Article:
Blood Cells Aren’t Boring

I remember my parents giving me a microscope for Christmas when I was six years old.  It was fascinating to look at hair, thread, grass, and anything else I could think of mounting on a slide to get a closer look.  What an astounding world!

As I’ve been searching for information about RA, I’ve become quite interested in blood.  Even better, since one of my children is studying anatomy & physiology for science this year, we ordered a bunch of slides and I get to investigate these things with my kid.  I’m amazed at how much more is known about blood now than when I was in school (back when dinosaurs roamed the earth).

Recall that blood components can be separated in a test tube, with watery plasma at the top of the tube, and different types of blood cells beneath.  It turns out that the plasma and blood cells can be investigated much more closely – and learning about them makes all those blood tests the doctor orders a lot more comprehensible!


The major types of blood cells were oh-so-creatively named based on their appearance.  Can you guess what color white cells and red cells appear to be when separated from plasma?

The third main cell type is platelet cells.  These look nothing like plates under the powerful microscopes used today, but in times past they were thought to look like small plates.  Platelets are also called thrombocytes.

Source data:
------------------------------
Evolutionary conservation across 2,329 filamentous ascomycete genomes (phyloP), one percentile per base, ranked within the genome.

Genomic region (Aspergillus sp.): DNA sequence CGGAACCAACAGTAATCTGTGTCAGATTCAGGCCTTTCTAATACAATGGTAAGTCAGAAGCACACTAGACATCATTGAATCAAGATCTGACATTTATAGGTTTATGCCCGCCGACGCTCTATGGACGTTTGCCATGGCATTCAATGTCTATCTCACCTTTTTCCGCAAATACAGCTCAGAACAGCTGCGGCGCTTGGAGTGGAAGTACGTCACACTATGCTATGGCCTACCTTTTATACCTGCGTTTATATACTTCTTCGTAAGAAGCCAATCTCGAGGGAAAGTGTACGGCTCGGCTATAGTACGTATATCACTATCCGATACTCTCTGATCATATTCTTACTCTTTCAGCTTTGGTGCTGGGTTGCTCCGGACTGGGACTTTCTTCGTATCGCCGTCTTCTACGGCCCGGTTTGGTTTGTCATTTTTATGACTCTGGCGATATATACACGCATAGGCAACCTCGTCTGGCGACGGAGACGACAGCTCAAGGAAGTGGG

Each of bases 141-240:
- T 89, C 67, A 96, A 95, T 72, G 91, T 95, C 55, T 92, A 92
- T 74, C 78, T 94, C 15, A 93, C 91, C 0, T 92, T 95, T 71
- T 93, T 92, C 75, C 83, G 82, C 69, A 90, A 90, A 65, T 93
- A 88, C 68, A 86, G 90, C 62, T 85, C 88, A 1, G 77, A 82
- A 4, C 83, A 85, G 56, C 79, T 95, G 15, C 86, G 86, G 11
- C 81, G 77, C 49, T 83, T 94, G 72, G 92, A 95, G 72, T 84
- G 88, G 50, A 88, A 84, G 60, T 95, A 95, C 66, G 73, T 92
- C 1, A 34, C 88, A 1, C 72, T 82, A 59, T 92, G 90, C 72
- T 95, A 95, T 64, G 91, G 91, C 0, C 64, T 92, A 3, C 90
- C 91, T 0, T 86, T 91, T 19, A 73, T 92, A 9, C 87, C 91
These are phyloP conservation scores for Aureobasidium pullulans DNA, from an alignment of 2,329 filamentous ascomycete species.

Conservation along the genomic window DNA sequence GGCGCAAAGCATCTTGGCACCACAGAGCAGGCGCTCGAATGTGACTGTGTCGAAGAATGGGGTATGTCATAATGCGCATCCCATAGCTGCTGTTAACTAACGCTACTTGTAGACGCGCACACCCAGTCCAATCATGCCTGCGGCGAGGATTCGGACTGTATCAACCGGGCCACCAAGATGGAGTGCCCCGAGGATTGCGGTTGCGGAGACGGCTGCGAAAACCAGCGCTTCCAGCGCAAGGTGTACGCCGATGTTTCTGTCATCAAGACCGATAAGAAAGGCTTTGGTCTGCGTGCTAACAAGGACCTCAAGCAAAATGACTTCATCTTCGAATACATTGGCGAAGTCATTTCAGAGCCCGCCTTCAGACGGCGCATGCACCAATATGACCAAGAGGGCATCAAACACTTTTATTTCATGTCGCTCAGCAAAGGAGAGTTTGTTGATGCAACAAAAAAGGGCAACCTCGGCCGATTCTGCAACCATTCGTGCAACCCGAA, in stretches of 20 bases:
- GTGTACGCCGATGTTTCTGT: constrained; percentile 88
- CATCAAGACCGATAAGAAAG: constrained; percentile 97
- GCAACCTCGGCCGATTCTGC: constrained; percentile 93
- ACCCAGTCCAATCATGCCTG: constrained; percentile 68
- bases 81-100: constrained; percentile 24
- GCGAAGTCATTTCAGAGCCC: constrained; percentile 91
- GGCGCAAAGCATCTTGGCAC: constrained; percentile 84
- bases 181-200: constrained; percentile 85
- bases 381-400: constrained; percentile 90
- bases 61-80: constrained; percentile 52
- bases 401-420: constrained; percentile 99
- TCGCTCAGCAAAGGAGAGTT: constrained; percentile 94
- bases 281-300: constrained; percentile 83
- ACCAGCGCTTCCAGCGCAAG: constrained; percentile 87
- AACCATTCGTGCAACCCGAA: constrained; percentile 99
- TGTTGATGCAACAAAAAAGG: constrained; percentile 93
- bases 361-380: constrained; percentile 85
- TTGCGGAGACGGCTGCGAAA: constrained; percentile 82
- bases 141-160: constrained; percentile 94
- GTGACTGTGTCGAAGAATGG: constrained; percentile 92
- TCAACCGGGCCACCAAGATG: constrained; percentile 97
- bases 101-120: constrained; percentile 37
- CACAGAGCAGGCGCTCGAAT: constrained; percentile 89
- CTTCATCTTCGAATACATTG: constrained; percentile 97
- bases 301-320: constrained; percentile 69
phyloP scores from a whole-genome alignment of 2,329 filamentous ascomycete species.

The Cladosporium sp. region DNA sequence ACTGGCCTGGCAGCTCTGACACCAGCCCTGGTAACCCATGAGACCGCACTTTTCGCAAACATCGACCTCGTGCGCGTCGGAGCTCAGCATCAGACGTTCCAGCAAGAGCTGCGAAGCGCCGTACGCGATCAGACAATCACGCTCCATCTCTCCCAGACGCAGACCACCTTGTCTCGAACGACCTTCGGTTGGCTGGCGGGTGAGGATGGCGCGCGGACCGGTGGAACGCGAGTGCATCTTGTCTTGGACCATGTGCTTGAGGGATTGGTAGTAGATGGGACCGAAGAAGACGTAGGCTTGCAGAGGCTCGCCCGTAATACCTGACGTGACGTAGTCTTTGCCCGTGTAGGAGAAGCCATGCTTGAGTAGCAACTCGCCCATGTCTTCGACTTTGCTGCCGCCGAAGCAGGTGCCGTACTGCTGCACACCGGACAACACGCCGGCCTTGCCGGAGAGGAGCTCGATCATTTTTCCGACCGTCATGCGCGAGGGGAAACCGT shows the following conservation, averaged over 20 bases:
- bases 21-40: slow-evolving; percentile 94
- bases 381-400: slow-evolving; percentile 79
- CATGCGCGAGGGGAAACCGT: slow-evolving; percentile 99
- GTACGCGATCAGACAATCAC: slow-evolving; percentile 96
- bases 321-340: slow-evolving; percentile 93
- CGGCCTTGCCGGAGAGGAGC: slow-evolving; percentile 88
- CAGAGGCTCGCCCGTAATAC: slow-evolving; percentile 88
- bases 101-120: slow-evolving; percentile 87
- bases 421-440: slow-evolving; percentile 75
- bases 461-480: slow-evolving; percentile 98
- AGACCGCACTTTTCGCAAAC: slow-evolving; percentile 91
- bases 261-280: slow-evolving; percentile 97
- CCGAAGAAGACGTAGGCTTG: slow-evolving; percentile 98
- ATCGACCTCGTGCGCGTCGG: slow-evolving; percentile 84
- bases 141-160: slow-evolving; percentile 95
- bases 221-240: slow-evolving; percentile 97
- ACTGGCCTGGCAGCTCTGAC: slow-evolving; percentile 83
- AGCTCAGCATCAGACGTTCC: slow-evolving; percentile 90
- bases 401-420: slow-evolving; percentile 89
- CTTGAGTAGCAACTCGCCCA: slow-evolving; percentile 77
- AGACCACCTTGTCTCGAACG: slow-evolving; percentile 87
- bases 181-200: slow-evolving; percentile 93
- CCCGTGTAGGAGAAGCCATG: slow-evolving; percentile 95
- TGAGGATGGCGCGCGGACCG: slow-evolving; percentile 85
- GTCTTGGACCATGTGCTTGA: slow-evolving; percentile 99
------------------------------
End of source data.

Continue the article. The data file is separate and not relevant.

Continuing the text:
Scientists seem determined to give everything both a common name and a scientific name – think about dog/canine and cat/feline.  Blood cells, too, have multiple names.  If I tell you that the Greek word for white is leukos, the Greek word for red is erythros, and the Greek word for clot is thrombos, I’m guessing you won’t have any trouble matching the common and scientific cell names (and will know which kind of cell helps blood to clot).

One of the things done in a CBC is to count the number of white cells, the number of red cells, and the number of platelets.  There’s a range of what’s considered a normal number of all these types of cells; anything far outside of the normal range tells the doctor that there’s something wrong.


Plasma, too, can be analyzed to determine the quantity of its various components.  If you read your lab results when the doctor orders bloodwork, you’re familiar with some of these words.

 To prevent posts from getting too long and overwhelming, I’ll periodically add short little bits of information about blood & blood tests.


2 thoughts on “Blood Cells Aren’t Boring

  1. Pingback: Serum « ∞ itis

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